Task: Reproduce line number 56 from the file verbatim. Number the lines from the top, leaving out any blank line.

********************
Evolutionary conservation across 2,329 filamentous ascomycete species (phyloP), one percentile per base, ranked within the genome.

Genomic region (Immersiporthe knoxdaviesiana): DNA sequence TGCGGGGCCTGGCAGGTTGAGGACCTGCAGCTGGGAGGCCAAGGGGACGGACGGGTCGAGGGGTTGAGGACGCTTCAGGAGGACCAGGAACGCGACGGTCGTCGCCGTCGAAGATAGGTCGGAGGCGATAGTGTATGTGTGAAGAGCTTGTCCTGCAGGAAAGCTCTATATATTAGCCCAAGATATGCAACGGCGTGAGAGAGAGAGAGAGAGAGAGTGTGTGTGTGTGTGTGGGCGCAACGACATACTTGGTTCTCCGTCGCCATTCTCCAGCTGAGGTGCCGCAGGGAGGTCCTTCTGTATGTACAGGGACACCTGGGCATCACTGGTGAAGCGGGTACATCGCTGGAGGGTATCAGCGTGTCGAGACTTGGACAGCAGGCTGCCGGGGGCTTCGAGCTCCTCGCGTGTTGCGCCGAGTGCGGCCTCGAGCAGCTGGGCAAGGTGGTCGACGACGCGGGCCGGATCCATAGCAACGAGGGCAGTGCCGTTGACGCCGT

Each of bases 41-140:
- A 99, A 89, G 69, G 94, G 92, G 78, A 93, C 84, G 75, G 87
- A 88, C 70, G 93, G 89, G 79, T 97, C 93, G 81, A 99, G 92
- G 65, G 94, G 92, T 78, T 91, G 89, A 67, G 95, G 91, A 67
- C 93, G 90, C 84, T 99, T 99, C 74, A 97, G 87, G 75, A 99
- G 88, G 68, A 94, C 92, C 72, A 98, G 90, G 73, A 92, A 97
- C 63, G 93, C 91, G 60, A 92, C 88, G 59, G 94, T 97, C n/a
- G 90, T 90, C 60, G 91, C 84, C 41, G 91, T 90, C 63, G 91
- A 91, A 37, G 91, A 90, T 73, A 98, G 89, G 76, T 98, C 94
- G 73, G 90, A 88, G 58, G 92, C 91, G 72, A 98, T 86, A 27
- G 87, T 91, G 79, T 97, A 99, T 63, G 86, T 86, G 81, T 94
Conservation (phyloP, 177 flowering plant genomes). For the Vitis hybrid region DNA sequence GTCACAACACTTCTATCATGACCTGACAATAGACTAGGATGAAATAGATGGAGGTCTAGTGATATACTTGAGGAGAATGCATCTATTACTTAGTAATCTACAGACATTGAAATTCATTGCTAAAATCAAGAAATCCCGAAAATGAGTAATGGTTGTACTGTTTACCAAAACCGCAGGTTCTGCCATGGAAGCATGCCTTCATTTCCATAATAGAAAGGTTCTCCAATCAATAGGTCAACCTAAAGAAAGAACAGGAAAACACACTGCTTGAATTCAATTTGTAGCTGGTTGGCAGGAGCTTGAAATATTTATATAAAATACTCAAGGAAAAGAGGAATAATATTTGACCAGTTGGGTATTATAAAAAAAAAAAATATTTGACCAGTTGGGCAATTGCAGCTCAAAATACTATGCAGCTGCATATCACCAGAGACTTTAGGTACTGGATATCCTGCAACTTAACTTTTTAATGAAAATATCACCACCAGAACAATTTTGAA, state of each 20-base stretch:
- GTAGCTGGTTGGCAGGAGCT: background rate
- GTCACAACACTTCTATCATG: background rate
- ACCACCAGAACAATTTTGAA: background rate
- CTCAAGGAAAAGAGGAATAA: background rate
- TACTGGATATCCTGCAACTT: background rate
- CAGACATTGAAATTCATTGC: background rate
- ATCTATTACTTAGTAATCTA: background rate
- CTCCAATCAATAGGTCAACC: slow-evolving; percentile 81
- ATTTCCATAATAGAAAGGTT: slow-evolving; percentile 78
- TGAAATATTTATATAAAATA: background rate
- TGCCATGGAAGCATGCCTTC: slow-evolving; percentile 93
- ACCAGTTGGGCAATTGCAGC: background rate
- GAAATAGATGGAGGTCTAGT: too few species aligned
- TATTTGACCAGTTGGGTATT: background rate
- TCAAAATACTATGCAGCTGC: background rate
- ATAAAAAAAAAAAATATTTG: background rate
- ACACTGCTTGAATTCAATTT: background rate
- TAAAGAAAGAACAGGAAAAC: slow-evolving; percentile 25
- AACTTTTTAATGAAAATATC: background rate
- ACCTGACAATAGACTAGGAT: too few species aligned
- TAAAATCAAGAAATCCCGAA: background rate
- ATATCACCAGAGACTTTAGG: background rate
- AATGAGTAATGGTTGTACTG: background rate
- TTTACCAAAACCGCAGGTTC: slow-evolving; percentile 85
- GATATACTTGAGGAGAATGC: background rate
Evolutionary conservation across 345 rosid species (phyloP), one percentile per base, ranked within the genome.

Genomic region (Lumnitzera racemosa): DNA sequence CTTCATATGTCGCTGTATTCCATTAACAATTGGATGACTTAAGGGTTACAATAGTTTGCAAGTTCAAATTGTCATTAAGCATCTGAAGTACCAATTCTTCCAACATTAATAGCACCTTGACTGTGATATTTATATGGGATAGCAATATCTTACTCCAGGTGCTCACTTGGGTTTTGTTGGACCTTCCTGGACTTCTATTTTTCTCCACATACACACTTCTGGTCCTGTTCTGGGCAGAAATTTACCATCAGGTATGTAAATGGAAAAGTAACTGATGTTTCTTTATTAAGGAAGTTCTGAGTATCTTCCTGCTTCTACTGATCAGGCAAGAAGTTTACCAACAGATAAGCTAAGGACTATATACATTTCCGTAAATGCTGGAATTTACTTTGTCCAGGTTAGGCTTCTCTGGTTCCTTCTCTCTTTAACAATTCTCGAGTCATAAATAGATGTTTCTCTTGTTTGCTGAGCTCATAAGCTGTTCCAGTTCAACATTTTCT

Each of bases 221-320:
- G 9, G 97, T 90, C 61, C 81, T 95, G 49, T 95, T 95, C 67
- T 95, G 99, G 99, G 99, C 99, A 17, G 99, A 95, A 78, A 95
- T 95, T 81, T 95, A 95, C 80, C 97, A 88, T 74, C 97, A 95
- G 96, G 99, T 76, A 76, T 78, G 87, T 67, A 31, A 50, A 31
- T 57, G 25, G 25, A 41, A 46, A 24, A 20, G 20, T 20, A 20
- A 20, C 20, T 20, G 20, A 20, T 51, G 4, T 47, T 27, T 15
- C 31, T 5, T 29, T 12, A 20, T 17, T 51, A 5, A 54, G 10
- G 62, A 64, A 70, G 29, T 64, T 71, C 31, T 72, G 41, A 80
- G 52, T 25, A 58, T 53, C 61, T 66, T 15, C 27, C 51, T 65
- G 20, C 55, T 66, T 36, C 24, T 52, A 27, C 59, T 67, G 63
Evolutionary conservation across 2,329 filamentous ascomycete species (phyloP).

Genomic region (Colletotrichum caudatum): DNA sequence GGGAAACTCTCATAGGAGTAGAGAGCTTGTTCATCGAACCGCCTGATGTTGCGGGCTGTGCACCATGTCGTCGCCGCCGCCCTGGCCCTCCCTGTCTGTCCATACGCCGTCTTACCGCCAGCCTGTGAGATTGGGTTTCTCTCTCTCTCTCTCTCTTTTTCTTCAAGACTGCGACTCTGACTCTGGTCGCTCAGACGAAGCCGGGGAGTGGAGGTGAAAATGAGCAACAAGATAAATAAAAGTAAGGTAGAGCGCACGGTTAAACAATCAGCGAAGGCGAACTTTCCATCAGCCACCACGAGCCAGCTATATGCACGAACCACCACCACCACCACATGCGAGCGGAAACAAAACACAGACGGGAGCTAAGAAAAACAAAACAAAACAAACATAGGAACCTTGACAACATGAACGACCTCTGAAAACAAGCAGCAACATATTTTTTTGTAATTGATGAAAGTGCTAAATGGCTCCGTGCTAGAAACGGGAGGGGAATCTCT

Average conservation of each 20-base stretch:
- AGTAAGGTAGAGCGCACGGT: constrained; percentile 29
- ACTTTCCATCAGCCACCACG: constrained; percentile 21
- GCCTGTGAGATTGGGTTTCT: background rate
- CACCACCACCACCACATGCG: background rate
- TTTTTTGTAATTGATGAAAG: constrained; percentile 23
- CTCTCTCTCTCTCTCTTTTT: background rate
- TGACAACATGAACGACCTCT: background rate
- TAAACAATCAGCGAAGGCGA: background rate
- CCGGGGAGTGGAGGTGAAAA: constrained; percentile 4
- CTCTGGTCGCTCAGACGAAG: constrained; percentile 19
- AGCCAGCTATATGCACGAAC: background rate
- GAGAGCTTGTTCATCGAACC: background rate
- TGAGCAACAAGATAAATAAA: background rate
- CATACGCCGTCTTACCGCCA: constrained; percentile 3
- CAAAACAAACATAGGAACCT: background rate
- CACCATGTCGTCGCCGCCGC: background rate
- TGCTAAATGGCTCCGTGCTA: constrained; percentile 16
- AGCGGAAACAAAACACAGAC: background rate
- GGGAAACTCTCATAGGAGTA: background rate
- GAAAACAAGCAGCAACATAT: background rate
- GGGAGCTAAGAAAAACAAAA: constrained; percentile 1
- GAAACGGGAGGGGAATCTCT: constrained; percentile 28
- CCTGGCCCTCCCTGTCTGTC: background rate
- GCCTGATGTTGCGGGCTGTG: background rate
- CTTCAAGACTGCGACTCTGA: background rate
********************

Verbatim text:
- AGTAAGGTAGAGCGCACGGT: constrained; percentile 29